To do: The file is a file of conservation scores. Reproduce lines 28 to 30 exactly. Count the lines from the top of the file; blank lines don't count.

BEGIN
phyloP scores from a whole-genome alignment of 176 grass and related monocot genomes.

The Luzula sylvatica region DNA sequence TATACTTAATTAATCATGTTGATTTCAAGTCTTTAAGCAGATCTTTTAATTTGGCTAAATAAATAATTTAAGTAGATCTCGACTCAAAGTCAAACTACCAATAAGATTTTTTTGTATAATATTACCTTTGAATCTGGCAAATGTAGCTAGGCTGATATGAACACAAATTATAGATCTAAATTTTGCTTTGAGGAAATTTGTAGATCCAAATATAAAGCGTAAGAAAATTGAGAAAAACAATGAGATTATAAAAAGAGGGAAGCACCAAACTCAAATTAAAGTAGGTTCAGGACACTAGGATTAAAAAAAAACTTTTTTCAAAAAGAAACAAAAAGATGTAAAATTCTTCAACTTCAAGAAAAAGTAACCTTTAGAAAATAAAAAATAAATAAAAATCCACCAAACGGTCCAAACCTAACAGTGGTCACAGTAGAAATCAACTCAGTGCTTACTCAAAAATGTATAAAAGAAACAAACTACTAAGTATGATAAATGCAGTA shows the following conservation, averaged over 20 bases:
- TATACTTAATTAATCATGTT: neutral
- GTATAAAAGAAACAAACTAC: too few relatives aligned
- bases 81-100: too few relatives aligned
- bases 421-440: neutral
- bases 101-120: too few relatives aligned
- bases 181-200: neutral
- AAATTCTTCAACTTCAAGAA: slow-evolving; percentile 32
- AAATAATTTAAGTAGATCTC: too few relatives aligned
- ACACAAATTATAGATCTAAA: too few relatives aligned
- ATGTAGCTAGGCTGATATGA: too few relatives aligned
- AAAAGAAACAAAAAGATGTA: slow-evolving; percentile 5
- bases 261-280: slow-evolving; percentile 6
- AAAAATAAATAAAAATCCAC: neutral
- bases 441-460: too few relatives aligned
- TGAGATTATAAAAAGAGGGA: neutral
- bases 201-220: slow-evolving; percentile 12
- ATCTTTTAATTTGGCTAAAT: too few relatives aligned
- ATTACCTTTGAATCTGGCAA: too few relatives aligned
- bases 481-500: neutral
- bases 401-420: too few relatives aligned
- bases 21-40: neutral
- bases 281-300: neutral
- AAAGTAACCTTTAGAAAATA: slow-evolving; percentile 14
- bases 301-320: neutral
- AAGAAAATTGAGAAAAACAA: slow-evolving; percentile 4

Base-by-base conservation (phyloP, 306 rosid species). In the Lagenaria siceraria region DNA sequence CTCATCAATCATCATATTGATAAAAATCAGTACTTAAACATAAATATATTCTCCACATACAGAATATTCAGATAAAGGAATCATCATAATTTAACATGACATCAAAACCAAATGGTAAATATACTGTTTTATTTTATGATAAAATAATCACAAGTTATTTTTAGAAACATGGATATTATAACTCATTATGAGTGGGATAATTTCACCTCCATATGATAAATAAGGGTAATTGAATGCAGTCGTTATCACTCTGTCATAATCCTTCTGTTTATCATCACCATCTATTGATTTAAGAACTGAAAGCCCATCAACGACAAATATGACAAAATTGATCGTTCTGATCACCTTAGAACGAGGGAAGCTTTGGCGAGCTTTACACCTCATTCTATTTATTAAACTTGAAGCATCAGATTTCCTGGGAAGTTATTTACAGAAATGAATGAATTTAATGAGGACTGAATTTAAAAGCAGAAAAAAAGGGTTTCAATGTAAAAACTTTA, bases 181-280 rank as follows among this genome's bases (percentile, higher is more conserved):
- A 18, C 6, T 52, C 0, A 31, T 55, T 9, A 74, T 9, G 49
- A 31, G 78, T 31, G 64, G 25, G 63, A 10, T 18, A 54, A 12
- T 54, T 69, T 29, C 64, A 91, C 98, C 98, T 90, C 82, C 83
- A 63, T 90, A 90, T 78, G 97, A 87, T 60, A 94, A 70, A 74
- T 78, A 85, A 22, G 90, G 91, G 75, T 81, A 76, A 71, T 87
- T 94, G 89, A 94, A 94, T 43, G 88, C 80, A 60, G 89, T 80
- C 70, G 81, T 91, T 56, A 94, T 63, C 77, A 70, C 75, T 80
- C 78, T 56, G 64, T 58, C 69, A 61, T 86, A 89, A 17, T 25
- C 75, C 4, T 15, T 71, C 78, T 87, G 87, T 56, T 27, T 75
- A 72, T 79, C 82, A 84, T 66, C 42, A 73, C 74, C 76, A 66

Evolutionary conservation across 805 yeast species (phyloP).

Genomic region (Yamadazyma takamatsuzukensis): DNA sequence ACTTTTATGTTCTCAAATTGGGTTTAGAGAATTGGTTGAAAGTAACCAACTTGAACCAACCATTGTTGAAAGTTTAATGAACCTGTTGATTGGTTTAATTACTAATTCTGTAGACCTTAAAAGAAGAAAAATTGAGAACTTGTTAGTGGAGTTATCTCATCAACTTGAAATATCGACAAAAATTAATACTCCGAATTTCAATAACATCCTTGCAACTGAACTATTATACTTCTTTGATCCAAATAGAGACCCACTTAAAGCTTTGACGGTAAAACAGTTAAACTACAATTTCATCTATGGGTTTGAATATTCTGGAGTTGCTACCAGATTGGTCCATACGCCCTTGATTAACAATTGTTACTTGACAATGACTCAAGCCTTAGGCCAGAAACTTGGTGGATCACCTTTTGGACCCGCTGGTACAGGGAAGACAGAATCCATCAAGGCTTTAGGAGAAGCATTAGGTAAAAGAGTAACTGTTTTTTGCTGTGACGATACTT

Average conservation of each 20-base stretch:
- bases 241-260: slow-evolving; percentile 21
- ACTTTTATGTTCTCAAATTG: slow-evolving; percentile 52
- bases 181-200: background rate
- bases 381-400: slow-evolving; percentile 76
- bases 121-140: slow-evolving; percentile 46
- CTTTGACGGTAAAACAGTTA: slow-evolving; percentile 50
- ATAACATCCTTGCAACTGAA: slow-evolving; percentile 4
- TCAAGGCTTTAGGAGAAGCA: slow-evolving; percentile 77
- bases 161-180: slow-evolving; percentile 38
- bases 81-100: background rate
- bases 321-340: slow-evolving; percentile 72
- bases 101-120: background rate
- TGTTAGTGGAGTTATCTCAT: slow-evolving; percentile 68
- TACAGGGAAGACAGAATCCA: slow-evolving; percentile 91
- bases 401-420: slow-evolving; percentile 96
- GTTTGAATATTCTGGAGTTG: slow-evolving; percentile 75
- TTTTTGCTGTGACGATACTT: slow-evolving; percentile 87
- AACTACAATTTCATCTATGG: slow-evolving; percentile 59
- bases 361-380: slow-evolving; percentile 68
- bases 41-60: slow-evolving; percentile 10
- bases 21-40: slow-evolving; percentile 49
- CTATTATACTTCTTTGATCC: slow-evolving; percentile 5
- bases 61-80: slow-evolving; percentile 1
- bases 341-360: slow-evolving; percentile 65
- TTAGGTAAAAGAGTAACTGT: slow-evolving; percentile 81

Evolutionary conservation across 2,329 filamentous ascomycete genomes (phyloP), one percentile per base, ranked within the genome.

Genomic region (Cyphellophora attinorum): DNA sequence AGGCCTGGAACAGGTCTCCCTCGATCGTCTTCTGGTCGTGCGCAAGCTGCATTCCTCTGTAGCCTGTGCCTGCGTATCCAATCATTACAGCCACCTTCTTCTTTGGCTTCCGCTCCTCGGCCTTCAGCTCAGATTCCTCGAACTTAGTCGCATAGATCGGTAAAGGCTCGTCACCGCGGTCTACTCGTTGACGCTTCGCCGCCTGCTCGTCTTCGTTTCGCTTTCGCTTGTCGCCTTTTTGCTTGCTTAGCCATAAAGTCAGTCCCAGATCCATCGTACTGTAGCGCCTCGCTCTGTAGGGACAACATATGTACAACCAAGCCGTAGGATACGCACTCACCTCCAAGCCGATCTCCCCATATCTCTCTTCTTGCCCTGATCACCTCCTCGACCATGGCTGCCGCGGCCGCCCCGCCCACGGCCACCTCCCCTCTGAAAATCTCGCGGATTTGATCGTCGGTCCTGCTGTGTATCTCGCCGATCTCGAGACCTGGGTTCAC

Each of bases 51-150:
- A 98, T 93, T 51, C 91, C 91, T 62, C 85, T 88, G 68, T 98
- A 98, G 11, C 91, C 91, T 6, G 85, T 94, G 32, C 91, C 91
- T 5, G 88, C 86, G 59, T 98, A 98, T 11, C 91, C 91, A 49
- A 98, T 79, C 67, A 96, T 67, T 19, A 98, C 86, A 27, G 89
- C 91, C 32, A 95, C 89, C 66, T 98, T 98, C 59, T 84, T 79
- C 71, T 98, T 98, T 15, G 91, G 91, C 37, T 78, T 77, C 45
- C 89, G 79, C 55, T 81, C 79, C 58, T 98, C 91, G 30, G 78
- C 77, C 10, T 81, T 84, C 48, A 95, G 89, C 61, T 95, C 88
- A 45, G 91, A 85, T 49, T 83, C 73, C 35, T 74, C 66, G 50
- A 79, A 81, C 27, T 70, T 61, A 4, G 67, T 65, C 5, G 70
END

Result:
Base-by-base conservation (phyloP, 306 rosid species). In the Lagenaria siceraria region DNA sequence CTCATCAATCATCATATTGATAAAAATCAGTACTTAAACATAAATATATTCTCCACATACAGAATATTCAGATAAAGGAATCATCATAATTTAACATGACATCAAAACCAAATGGTAAATATACTGTTTTATTTTATGATAAAATAATCACAAGTTATTTTTAGAAACATGGATATTATAACTCATTATGAGTGGGATAATTTCACCTCCATATGATAAATAAGGGTAATTGAATGCAGTCGTTATCACTCTGTCATAATCCTTCTGTTTATCATCACCATCTATTGATTTAAGAACTGAAAGCCCATCAACGACAAATATGACAAAATTGATCGTTCTGATCACCTTAGAACGAGGGAAGCTTTGGCGAGCTTTACACCTCATTCTATTTATTAAACTTGAAGCATCAGATTTCCTGGGAAGTTATTTACAGAAATGAATGAATTTAATGAGGACTGAATTTAAAAGCAGAAAAAAAGGGTTTCAATGTAAAAACTTTA, bases 181-280 rank as follows among this genome's bases (percentile, higher is more conserved):
- A 18, C 6, T 52, C 0, A 31, T 55, T 9, A 74, T 9, G 49
- A 31, G 78, T 31, G 64, G 25, G 63, A 10, T 18, A 54, A 12